The Purpose of Pain

3 And not only this, but we also exult in our tribulations, knowing that tribulation brings about perseverance; and perseverance, proven character; and proven character, hope; and hope does not disappoint, because the love of God has been poured out within our hearts through the Holy Spirit who was given to us.
Romans 5: 3-5

Simply put, I would say the purpose of pain is to indicate that something is wrong. When my finger hurts, the pain tells me that I need to take my finger off the stove. God designed our bodies that way. Pains in LIFE indicate something is wrong too, with the world. It’s affected by sin. But, God doesn’t STOP it. He ALLOWS it, sometimes even SENDS it. Ask Job.

A friend’s recent e-mail contained the following: “When GOD solves your problems, you have faith in HIS abilities. When GOD doesn’t solve your problems HE has faith in your abilities.” I would add the qualifier, “He has faith in your abilities,” PUT there by His “training” and His Holy Spirit.

Romans 5:3-5, talks of “exulting in our tribulations,” because they bring about certain thinking, which results in certain behaviors and HOPE.

Dietrich Bonhoeffer’s  devotional, “God is on the Cross,” says “In suffering, the deliverance consists in our being allowed to put the matter out of our own hands into God’s hands”

Job never did get an exact answer to the WHY of his suffering but he learned much from it that wouldn’t have been learned without it. To me, the story of the silversmith gives understanding and hope, though many answers are still lacking. Malachi talks of the silversmith who sits over the fire while the silver is in it. If he doesn’t let the silver in the fire long enough, he won’t burn out all the impurities. If he lets the silver in the fire too long, he will ruin it and either way, it will be worthless to fashion into something of value to him.

So how does the smith know the silver is ready to come out of the fire? The silver is ready, when the smith sees his image in the silver.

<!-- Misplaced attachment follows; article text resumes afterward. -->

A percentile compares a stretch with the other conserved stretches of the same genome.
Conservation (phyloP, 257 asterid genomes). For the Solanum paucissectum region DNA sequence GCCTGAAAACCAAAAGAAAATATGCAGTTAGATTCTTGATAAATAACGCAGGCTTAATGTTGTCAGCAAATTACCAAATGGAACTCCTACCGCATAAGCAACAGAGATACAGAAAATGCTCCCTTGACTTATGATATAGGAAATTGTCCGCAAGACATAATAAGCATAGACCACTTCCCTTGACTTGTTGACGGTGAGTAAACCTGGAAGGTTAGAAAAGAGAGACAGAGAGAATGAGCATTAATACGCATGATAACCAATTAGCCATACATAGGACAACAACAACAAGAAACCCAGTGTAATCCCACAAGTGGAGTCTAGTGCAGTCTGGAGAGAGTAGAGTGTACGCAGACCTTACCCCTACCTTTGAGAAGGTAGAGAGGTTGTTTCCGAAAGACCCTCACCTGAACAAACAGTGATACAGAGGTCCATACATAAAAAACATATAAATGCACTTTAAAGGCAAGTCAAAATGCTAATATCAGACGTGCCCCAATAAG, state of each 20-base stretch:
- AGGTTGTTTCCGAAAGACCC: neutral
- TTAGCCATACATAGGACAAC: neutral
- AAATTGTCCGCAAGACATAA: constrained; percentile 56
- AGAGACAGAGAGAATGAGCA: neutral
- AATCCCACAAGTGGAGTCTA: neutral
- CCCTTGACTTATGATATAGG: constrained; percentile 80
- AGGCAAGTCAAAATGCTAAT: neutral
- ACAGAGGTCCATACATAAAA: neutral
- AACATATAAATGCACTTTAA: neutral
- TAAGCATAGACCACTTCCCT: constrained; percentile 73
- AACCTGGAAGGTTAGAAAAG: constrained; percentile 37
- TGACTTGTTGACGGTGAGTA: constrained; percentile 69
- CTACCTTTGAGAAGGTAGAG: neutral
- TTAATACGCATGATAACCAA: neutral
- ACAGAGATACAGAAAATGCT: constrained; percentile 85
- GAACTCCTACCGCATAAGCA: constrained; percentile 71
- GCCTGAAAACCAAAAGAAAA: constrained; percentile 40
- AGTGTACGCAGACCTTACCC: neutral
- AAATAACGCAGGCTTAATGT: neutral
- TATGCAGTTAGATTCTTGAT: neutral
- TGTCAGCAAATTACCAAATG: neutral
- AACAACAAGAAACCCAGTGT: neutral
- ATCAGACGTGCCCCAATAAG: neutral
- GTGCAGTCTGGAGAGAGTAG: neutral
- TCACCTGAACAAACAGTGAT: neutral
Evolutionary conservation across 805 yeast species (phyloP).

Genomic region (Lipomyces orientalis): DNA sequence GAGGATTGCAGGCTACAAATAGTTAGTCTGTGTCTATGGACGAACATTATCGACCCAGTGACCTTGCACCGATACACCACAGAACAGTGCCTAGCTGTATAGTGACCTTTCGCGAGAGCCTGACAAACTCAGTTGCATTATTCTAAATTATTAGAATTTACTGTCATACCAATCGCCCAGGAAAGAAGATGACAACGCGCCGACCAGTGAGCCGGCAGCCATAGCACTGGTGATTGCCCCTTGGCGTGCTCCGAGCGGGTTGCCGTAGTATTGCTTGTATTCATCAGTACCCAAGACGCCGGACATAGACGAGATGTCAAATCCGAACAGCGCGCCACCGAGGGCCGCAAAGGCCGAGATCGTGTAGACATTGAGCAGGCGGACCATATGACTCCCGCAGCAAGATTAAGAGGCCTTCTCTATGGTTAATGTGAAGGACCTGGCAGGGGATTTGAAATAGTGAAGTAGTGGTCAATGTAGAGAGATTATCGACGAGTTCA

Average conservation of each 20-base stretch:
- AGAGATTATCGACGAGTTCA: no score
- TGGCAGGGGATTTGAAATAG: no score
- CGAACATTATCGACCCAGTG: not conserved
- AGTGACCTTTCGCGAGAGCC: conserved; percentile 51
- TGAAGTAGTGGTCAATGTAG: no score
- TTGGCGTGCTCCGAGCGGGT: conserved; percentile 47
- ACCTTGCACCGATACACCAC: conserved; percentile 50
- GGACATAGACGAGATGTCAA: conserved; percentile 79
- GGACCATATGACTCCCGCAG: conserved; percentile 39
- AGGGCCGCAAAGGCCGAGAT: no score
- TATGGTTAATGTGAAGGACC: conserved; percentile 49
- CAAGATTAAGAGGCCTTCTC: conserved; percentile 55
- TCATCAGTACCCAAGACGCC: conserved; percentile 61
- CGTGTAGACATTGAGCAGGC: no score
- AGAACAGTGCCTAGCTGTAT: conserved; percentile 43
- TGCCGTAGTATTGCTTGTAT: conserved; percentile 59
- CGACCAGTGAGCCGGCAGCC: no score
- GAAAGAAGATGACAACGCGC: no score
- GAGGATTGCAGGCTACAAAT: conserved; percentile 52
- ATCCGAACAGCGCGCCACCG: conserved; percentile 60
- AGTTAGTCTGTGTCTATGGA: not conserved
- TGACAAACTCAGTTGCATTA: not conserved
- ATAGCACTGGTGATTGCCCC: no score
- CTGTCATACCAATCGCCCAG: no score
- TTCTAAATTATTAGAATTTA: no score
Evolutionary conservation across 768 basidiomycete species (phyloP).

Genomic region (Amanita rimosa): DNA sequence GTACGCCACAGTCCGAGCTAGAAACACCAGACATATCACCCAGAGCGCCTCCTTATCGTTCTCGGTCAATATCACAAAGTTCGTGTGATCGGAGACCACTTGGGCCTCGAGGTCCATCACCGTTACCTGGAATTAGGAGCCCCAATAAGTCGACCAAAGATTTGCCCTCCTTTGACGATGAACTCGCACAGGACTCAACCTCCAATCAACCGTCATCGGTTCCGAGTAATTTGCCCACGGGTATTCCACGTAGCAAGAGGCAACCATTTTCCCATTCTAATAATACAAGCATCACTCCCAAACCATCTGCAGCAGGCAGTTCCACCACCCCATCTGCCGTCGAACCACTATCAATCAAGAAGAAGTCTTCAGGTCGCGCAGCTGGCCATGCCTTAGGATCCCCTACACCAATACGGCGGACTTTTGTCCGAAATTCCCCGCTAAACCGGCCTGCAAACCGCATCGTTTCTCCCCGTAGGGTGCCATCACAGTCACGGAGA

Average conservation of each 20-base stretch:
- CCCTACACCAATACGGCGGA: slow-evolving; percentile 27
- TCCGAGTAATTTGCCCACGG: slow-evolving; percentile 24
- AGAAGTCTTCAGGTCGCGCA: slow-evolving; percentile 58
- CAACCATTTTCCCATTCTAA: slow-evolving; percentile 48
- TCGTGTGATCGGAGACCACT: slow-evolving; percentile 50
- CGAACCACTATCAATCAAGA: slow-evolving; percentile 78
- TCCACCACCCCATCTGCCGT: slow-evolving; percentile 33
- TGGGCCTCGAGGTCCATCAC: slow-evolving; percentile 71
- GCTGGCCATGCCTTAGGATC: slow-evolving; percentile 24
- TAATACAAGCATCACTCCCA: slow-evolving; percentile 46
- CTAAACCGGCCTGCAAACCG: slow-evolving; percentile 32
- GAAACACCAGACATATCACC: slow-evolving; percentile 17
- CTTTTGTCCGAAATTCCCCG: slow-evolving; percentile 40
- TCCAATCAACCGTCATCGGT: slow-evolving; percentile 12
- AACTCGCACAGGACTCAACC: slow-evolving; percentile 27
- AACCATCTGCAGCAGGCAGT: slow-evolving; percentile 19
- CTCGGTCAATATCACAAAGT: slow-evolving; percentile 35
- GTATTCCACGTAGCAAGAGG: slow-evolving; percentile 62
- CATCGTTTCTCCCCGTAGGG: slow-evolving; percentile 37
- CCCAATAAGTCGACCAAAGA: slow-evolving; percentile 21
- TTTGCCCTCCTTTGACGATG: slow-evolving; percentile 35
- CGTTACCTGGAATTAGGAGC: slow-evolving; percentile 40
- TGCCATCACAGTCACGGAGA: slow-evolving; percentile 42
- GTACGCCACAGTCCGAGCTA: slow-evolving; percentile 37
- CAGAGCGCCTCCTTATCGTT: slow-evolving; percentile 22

Then He can fashion it into what He wants it to be. But first, He has to cause the heat, the pain, and what appears to be neglect; He has to cause all these things to work together for………well, you know.
~Lee Mielke

A Mind Set on Christ

I know that my Redeemer lives, and that in the end he will stand upon the earth. And after my skin has been destroyed, yet in my flesh I will see God.
Job 19:25-26

I am not at a time or place in my life where I have felt the ability to engage in serious and lengthy fasting. I suppose no one has ever really felt that they were well-equipped to fast, to take up any sort of ascetic practice for that matter. Unless such practices are made into fads they are completely counter-intuitive and rebel against a nature that constantly seeks satisfaction. It seems odd and difficult to understand that we, as Christians, should feel the need to create ‘self chosen suffering’ when we live in a world where suffering is unavoidable. Why choose not to eat out of abundance while others cannot eat out of poverty?

Yet the Lenten season is a time set aside for the practice of fasting. It may be viewed as a time of solidarity with the poor and the weak of the world. God, however, scoffs at such half-hearted reasoning in Isaiah 58, calling out the two-facedness of His people’s pious practice. What then? Fasting is not the avenue through which we meet God. This mindset begins to strip Christ’s suffering of its meaning. Rather, the period of fasting is meant to reflect that which Christ’s suffering reveals to us: heartfelt vulnerability and vigorous trust. Job’s words of assurance could not have come apart from the recognition of who he is in relationship to God, a recognition viewed through the lens of his suffering.

Fasting, then, serves as this ultimate reminder of the ways in which we try to avoid true suffering. Fasting must become a time of preparation so that when life inevitably gives suffering, we approach with a mind set on Christ rather than comfort.

~ Ben Gibson